Moumita Bakshi

New Delhi, June 28

Marginally costlier home loans may have come as a slight disappointment to aspiring home owners in the country, but the real estate industry is not losing any sleep over it. Leading real estate developers feel that the recent hike in home loan rates by housing finance companies ICICI Bank and HDFC is unlikely to dampen the buoyant consumer sentiment prevailing in the realty market, or impact the rush of bookings.

"There will not be any huge impact, as the increase is not significant. Moreover, there had been talk of rate hike for the last six months, and, hence, the hike is on expected lines. The booking will remain at the same level in our opinion," Mr Pradeep Jain, Chairman of Parsvnath Developers, said.

According to Mr Pranav Ansal, Chairman of Ansal Township and Land Development, an increased awareness about rising property prices and surging demand, coupled with factors such as tax incentives and a high return on residential property, would arrest any softening of sentiments in the residential market.

"Most of the people who take loans are currently living on rented property. The 50-basis-points rise in home loan rates would not have any impact, as in many cases, both members of the family opting for home financing are earning," he said. Mr Ansal said that the market could absorb an increase of 1-1.5 per cent without affecting buying decisions. "If the rates go beyond that, we will have to reassess the situation," he pointed out.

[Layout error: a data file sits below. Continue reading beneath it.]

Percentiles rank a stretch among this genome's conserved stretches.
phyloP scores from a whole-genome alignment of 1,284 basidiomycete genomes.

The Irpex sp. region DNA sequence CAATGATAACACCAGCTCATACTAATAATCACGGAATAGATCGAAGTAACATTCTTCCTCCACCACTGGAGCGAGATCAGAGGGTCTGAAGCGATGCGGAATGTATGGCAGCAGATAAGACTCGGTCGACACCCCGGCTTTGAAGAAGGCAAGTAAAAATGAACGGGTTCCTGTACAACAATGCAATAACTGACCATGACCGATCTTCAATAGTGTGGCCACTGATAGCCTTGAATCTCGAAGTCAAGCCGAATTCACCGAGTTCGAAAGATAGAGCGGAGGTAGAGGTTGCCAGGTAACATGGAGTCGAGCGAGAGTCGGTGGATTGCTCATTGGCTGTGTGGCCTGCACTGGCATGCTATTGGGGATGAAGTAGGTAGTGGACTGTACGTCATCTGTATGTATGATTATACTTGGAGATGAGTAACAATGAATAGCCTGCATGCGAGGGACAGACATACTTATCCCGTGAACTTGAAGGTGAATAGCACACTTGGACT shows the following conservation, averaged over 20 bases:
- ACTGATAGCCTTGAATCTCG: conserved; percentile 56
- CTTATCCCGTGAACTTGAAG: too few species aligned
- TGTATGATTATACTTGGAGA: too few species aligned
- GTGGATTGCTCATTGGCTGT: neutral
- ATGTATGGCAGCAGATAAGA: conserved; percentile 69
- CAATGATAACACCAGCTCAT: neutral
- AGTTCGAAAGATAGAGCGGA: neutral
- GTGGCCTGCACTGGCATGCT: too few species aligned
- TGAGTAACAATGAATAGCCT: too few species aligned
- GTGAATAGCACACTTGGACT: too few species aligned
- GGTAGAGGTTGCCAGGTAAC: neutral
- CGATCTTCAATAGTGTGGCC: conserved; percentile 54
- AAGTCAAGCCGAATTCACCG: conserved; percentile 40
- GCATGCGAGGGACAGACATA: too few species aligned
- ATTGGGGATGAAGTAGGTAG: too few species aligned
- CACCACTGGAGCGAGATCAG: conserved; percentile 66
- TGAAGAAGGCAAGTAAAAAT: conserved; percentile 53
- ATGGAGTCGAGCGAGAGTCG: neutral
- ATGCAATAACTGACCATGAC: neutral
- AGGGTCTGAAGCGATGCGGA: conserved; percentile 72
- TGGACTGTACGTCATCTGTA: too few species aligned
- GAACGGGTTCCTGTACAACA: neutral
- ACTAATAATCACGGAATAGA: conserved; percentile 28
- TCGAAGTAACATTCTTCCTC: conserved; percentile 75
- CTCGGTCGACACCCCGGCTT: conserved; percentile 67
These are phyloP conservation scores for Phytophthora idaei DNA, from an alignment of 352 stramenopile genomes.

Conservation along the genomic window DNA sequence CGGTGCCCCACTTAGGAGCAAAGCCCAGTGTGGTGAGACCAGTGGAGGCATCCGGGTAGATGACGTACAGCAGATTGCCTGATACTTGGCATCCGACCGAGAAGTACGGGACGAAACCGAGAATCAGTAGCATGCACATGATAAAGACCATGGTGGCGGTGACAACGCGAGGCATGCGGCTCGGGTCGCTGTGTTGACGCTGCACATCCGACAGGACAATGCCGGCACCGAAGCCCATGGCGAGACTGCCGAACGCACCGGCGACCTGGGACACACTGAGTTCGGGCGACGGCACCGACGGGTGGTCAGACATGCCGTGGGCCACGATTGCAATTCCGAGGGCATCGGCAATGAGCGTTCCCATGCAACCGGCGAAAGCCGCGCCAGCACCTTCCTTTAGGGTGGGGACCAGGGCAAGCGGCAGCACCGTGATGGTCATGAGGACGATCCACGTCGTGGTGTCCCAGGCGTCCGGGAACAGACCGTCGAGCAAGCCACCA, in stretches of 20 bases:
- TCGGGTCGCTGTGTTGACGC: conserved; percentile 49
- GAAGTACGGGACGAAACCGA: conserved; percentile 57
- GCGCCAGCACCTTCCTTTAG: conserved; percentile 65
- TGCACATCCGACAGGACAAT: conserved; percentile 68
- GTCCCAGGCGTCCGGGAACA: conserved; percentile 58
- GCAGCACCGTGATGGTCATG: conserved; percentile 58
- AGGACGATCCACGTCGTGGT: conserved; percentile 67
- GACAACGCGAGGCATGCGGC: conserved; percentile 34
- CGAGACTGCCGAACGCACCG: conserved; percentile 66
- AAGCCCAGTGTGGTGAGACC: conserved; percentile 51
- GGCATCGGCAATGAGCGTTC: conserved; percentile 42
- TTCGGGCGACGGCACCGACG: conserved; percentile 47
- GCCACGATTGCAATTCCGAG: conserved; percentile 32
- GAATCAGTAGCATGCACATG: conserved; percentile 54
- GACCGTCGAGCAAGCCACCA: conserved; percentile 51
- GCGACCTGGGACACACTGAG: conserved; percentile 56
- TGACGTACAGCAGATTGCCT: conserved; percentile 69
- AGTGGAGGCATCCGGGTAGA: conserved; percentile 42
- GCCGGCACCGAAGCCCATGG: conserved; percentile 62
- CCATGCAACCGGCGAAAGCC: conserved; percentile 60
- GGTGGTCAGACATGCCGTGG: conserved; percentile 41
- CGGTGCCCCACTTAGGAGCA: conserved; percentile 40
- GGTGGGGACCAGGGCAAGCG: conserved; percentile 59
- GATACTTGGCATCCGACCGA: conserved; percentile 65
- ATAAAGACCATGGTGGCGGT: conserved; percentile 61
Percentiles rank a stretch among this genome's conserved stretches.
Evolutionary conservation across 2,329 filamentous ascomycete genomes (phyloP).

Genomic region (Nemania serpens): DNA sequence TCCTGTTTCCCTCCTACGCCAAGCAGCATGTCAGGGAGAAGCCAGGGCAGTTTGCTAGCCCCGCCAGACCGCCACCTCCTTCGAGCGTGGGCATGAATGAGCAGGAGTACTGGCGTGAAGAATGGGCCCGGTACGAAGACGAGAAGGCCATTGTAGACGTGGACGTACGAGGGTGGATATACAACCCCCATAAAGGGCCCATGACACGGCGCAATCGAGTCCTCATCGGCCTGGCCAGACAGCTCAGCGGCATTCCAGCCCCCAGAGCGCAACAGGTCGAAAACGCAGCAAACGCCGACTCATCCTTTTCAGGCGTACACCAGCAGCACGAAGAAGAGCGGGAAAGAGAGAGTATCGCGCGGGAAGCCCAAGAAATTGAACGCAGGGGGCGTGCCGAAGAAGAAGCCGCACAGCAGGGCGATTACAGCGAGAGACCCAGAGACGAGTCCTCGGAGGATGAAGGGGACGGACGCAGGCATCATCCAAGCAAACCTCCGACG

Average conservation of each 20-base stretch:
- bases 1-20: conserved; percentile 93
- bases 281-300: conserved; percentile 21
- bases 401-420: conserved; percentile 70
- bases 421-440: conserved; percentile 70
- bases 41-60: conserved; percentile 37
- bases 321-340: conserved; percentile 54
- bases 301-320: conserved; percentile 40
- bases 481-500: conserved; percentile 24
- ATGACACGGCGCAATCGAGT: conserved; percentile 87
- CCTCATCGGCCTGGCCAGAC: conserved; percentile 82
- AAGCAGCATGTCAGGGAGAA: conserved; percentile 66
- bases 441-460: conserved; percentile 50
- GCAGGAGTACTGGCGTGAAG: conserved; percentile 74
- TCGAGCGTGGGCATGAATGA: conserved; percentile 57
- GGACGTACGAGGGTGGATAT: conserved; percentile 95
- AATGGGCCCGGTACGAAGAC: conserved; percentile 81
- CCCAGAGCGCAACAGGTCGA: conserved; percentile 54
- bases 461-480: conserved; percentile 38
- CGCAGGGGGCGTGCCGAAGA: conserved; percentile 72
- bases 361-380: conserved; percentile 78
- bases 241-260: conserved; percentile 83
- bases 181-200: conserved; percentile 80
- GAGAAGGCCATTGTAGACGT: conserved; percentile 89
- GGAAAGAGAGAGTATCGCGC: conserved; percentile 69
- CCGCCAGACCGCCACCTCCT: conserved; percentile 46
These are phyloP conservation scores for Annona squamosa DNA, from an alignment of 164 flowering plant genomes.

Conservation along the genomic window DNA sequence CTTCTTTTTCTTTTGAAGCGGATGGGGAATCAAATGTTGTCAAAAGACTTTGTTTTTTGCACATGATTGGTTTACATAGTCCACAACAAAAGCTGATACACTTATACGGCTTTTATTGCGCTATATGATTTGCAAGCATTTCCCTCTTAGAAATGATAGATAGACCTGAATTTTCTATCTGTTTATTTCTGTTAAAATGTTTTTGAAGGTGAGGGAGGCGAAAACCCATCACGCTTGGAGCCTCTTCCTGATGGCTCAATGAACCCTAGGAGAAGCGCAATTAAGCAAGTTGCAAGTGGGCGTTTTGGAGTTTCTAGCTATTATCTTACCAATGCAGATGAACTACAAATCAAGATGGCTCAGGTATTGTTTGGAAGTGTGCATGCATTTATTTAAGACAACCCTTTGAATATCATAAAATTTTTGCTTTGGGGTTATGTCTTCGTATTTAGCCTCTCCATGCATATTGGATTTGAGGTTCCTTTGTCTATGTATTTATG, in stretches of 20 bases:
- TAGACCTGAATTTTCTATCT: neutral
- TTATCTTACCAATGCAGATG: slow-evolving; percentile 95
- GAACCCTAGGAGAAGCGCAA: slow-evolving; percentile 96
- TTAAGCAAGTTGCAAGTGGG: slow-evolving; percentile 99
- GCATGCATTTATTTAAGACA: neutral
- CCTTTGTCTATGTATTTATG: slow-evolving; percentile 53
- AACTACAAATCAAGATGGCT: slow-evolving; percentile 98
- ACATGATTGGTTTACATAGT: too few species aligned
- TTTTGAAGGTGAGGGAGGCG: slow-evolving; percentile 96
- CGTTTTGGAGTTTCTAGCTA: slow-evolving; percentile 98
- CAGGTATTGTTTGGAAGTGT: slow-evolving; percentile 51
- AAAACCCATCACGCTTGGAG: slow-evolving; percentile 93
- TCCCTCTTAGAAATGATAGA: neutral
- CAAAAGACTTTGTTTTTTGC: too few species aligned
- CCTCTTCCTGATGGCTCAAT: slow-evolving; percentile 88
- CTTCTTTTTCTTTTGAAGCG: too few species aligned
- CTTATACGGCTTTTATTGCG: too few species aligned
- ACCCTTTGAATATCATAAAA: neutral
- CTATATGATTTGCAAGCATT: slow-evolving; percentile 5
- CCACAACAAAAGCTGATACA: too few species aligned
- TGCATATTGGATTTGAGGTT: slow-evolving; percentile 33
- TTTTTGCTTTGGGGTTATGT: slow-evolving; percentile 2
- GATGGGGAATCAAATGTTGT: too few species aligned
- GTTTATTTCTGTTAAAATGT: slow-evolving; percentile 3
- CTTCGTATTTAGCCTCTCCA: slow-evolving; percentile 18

Last week, ICICI Bank and HDFC hiked the interest rates on both floating and fixed rate home loans by half a percentage point. The two firms are estimated to account for close to 50 per cent of the home loan market. The increase means that a repayment period of 20 years now gets extended to 22 years, if the equated monthly instalment (EMI) remains the same.

Similarly, for a loan at 8 per cent, the monthly instalment per Rs 1 lakh for 20 years will increase by just over Rs 30 to Rs 837. Vatika Group said that while the increase was not sharp enough to defer buying decisions, it could prompt people to consider properties of relatively lesser value. "If someone was planning to purchase a house for Rs 40 lakh, he may now look at a house in the range of Rs 35 lakh. There will be more demand for slightly lower priced property," Mr Pankaj Pal, Vice-President (Marketing), Vatika Group, said. Mr Pal said that this trend could, in turn, lead to a downward pressure on property valuation.

(This article was published in the Business Line print edition dated June 29, 2005)
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